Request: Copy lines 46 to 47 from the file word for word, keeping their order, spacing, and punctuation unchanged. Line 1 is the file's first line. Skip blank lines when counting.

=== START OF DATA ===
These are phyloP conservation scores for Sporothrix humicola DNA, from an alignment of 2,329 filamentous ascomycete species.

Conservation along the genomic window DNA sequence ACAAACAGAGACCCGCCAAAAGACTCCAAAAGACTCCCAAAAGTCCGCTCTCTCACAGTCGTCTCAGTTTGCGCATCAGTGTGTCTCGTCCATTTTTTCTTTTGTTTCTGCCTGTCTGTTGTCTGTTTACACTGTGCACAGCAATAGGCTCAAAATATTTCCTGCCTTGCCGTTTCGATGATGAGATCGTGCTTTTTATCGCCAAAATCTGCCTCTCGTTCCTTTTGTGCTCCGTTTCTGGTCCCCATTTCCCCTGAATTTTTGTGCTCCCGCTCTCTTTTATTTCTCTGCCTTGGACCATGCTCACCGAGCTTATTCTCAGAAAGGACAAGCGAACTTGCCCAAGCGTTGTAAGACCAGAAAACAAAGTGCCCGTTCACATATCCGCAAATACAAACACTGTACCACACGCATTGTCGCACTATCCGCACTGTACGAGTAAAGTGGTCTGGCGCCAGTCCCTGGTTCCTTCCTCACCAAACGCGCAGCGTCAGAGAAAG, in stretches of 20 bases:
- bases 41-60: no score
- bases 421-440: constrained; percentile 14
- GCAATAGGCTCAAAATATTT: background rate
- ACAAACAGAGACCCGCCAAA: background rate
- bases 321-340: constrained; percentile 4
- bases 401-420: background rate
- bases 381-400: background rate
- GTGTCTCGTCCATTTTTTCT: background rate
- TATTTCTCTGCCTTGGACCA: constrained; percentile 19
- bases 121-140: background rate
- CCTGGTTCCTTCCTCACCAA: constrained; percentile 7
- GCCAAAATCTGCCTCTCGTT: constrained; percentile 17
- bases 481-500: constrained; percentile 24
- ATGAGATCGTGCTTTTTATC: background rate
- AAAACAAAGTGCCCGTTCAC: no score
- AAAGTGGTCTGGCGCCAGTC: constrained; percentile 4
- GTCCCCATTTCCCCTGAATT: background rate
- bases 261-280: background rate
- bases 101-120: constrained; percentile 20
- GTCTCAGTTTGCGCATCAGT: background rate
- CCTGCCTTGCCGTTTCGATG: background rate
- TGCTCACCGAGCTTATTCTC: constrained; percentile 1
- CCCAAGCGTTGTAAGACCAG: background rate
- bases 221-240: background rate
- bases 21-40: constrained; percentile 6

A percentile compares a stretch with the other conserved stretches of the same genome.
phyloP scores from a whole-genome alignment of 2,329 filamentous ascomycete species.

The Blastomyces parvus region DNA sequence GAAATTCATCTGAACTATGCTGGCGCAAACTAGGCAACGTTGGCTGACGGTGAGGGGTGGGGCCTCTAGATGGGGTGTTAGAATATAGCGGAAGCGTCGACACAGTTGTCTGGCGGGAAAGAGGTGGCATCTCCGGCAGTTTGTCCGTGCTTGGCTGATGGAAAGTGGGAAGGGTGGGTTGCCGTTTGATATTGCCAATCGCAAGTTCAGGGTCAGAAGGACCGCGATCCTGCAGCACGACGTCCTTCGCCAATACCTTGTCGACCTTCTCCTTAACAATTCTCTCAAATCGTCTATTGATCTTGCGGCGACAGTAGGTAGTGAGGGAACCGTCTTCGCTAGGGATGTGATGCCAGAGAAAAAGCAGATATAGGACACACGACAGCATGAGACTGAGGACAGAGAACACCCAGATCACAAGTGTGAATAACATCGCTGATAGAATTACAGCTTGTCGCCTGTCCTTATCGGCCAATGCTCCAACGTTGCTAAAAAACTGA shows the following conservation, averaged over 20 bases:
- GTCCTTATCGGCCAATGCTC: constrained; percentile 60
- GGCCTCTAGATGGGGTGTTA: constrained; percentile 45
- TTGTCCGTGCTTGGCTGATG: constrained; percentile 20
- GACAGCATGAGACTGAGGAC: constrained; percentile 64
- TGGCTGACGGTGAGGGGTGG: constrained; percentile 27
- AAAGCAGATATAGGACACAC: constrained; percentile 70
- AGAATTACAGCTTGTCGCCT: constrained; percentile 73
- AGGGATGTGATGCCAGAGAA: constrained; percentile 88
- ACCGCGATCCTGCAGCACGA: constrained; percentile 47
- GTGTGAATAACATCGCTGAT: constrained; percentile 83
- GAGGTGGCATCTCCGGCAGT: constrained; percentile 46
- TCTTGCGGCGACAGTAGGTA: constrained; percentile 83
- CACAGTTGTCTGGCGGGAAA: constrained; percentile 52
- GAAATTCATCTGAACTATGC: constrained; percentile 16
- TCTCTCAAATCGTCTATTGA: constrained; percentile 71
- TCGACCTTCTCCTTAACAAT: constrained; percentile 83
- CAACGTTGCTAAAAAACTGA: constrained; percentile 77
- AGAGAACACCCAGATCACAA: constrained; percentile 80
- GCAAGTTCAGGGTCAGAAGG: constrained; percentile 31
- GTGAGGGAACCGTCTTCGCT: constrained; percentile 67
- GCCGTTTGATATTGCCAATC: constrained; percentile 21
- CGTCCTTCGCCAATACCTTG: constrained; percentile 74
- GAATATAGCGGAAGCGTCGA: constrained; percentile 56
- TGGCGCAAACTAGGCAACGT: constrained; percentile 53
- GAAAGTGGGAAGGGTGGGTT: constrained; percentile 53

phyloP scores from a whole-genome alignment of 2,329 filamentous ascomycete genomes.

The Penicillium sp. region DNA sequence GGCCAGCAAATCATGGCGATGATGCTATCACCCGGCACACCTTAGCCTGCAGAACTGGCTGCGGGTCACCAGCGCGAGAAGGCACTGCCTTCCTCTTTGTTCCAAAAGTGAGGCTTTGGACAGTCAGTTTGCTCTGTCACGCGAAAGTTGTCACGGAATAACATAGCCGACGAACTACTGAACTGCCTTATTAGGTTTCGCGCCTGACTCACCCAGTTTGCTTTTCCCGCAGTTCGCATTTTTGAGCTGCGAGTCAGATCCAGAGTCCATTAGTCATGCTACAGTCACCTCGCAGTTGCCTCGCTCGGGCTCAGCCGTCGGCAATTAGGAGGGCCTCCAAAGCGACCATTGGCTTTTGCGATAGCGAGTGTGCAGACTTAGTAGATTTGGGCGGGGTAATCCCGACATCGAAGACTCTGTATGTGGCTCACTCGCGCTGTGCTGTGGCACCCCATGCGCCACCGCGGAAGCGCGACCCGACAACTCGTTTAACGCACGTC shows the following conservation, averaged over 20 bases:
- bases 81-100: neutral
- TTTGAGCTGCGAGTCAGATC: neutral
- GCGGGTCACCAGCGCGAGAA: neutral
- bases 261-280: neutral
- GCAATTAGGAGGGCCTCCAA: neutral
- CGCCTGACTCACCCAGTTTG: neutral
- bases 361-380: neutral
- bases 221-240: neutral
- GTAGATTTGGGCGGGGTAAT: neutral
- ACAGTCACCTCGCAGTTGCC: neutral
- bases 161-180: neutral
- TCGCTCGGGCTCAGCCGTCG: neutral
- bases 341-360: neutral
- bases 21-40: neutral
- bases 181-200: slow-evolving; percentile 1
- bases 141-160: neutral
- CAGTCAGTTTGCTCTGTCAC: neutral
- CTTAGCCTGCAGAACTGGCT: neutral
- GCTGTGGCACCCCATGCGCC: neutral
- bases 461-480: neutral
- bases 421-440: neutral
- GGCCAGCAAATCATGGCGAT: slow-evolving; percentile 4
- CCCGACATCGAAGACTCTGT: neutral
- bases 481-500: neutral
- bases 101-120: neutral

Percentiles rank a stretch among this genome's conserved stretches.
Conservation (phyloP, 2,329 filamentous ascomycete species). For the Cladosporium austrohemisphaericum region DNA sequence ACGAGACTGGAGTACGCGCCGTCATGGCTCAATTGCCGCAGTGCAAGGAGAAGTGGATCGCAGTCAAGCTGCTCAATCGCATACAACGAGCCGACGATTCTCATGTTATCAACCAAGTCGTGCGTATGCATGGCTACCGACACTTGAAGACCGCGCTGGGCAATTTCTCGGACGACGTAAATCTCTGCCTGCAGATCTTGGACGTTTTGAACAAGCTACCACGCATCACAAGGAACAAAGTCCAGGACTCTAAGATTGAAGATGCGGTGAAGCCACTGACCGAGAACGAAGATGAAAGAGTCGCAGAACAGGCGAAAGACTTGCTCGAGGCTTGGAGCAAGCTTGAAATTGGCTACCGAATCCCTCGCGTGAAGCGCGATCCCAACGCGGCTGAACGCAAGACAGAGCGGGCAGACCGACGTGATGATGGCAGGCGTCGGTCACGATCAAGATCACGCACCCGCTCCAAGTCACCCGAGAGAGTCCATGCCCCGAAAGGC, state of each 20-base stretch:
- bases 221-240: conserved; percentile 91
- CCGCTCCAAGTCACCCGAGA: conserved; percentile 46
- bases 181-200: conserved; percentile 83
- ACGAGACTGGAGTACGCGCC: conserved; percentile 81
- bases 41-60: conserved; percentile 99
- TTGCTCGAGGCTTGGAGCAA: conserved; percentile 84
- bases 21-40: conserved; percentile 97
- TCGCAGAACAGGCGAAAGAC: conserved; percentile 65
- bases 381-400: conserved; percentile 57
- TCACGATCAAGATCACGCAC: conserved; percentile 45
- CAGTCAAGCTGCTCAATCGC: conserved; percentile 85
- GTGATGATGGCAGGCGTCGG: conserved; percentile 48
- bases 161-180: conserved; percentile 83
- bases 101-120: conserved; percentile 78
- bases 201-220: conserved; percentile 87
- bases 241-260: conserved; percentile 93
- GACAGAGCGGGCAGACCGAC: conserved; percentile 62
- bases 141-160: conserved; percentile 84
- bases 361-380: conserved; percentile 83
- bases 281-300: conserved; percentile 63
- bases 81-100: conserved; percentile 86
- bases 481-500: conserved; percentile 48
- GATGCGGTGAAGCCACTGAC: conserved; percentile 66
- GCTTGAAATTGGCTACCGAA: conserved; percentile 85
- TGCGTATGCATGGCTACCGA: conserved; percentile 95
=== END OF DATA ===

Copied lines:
- TCGACCTTCTCCTTAACAAT: constrained; percentile 83
- CAACGTTGCTAAAAAACTGA: constrained; percentile 77